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Jeweler Bruce Watters does God's work as a faith healer, even if not all are healed


The 78-year-old faith healer prays every day for his wife's recovery from Alzheimer's. Still, he and Patricia, 81, have living wills. If she stops breathing — if that's how God wants it — he won't try to interfere.

He'd want her to do the same for him.

"Keep me alive long enough for my friends to pray for me," he says, smiling.

"And if that don't work, I'm out of here."

Faith healers believe God can be induced by prayer to make the lame walk and the blind see. But they have parents and spouses and children who die, just like everyone, and they have to deal with the gritty practicalities. They accept that prayer has never interrupted life's ceaseless cycle.

• • •

Bruce Watters looks more ramrod Presbyterian than faith healer. In fact, he once ran a Presbyterian church part-time. His day job is diamonds and platinum. Bruce Watters Jewelers on Beach Drive NE goes back in the family 104 years. Watters has those old-money, patrician looks. He lunches at the Yacht Club. He is a pillar of the community who takes credit for ridding the town of the infamous green benches that made St. Petersburg look old.

He also is worldly and reflective. He repents past acquaintances with Chivas Regal and "wild women." He has sailed across the Gulf of Mexico 34 times, and when he tells sailing stories he allows himself a 20 percent B.S. factor because of his age.

Since Watters was saved, he has hosted years of prayer meetings and Suppers with the Holy Spirit in his living room, in little restaurants and at the Yacht Club. During a terrible drought in 2000, he organized a home prayer meeting for rain, and made headlines when it poured buckets.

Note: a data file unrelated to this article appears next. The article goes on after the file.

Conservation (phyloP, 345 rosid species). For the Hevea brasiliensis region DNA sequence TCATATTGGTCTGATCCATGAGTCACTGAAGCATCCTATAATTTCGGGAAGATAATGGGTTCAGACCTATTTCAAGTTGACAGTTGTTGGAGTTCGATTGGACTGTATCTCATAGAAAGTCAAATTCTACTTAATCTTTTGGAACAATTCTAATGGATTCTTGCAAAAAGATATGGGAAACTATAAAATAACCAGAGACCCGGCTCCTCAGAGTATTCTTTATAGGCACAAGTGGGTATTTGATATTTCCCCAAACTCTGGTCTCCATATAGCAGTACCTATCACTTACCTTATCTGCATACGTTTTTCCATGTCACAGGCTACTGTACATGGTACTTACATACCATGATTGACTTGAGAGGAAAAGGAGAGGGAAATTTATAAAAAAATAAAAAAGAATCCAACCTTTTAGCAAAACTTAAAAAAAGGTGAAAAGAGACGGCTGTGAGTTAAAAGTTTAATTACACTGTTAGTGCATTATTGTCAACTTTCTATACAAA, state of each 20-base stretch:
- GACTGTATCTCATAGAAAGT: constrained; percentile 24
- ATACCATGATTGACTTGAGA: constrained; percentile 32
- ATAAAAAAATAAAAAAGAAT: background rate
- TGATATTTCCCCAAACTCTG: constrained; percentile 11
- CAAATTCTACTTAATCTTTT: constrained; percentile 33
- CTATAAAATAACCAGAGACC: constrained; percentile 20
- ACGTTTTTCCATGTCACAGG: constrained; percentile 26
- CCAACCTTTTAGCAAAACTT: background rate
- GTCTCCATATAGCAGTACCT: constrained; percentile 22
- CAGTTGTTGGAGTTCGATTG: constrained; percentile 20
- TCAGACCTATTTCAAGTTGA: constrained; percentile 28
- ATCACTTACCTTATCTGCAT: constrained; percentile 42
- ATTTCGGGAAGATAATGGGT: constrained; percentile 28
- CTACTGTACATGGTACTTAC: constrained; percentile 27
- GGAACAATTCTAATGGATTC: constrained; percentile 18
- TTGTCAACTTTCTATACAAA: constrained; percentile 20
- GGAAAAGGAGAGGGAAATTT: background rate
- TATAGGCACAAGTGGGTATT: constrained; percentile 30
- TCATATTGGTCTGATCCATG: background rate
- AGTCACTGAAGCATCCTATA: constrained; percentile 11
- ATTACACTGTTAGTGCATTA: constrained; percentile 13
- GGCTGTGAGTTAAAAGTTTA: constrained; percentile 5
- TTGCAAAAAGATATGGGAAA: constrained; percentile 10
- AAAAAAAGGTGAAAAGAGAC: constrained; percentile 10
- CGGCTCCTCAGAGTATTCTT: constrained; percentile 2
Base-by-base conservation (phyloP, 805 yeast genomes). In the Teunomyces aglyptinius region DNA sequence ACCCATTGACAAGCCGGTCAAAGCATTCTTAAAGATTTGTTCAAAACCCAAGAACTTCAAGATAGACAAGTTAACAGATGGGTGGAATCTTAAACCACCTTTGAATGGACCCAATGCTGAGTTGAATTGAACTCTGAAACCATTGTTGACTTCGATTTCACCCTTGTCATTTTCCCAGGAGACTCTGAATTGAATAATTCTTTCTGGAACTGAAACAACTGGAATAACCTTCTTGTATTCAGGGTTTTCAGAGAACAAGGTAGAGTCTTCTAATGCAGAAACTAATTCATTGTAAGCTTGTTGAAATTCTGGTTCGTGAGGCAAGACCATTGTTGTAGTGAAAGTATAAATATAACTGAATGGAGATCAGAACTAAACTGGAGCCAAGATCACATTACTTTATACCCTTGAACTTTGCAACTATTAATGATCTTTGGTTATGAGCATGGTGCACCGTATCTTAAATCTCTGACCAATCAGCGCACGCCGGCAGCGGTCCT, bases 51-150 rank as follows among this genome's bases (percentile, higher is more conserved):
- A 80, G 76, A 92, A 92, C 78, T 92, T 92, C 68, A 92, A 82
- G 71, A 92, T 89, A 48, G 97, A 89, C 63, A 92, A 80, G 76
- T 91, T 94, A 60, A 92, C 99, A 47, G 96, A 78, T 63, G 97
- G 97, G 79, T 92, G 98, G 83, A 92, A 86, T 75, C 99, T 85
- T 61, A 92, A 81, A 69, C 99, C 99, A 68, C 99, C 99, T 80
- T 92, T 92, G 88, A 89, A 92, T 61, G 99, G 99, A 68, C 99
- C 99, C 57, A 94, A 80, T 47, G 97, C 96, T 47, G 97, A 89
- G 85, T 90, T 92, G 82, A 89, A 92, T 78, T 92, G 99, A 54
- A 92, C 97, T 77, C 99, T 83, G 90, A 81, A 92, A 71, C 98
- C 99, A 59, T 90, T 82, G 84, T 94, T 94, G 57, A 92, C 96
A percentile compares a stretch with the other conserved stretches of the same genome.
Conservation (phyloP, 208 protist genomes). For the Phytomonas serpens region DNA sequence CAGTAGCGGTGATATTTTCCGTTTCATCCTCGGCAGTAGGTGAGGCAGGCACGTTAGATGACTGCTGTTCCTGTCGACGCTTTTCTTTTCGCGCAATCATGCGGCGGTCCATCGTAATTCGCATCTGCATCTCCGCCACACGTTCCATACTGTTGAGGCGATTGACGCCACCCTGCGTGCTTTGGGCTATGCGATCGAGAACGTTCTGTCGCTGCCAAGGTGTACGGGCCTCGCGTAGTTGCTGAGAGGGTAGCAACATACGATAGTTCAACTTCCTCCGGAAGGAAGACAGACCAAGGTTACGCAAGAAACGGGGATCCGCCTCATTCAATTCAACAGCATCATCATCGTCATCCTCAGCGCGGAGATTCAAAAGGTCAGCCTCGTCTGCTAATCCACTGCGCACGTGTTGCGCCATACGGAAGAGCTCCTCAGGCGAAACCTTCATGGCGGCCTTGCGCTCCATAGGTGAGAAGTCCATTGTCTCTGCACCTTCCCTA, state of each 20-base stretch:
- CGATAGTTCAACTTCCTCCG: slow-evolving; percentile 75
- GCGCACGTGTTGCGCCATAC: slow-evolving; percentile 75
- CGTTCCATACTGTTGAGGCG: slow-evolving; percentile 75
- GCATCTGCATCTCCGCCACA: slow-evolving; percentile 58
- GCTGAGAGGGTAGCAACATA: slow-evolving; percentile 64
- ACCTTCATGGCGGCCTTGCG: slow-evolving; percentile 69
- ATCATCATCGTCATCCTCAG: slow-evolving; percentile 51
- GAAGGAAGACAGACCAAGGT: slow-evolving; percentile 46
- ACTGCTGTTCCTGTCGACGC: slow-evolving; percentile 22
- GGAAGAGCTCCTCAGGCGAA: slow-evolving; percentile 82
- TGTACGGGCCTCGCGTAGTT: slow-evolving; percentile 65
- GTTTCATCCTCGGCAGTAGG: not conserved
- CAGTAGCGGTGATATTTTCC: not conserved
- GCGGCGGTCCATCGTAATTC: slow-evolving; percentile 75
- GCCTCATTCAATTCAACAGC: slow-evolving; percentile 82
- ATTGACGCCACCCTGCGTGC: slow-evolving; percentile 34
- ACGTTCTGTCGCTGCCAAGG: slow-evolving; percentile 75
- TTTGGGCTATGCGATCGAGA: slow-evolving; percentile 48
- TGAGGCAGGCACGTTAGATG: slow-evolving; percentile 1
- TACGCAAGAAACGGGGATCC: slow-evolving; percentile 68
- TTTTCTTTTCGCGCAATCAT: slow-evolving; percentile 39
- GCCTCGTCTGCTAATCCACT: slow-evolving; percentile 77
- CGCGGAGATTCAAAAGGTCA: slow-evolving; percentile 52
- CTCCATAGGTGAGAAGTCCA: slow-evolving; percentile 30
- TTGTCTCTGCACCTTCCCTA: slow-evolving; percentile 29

He dislikes the term faith healer, and believes only God can heal. But he has invested every ounce of spiritual passion he has in the Bible and in Mark 16:17-18: ". . . They shall lay hands on the sick, and they shall recover."

Some of those he laid his hands on have stood up and proclaimed themselves cured. Others have died.

For three years, Watters has prayed over Patricia, his wife of 36 years, not so many years ago a model, now an invalid.

She has lost the memory of her children.

• • •

Ulysses Burden Jr. pastors at the Power for Living Ministry on Fifth Avenue N. It's a humble chapel where the sick often come to be healed by prayer. Burden keeps a framed photograph of Watters in the church vestibule.

He remembers coming to Watters' house the first time in 2003 for a prayer meeting. Watters was with a sick man, seated in the kitchen. He heard Watters command the ailing man, "Stand up in the name of Jesus!"

Burden was impressed. "I thought, 'Man, I like this. That's a man of faith.' "

Burden learned that Bruce and Patricia Watters had traveled for almost 10 years on weekends with televangelist/faith healer Benny Hinn. Watters had been in charge of the wheelchair section. His job was to cull from the vast clutter of wheelchairs a few to come on stage with Hinn. It wasn't easy. People often jumped out of their wheelchairs even before the service started.

When the Watterses gave up the weekend travel marathons, they started the prayer meetings in St. Petersburg. Burden began coming, partly hoping the prayer could help his wife, Annette, with her lupus.

Burden hasn't been over to the house since Patricia got sick and the prayer meetings dwindled. Watters' struggles at home affect him personally. Burden knows firsthand what they're about.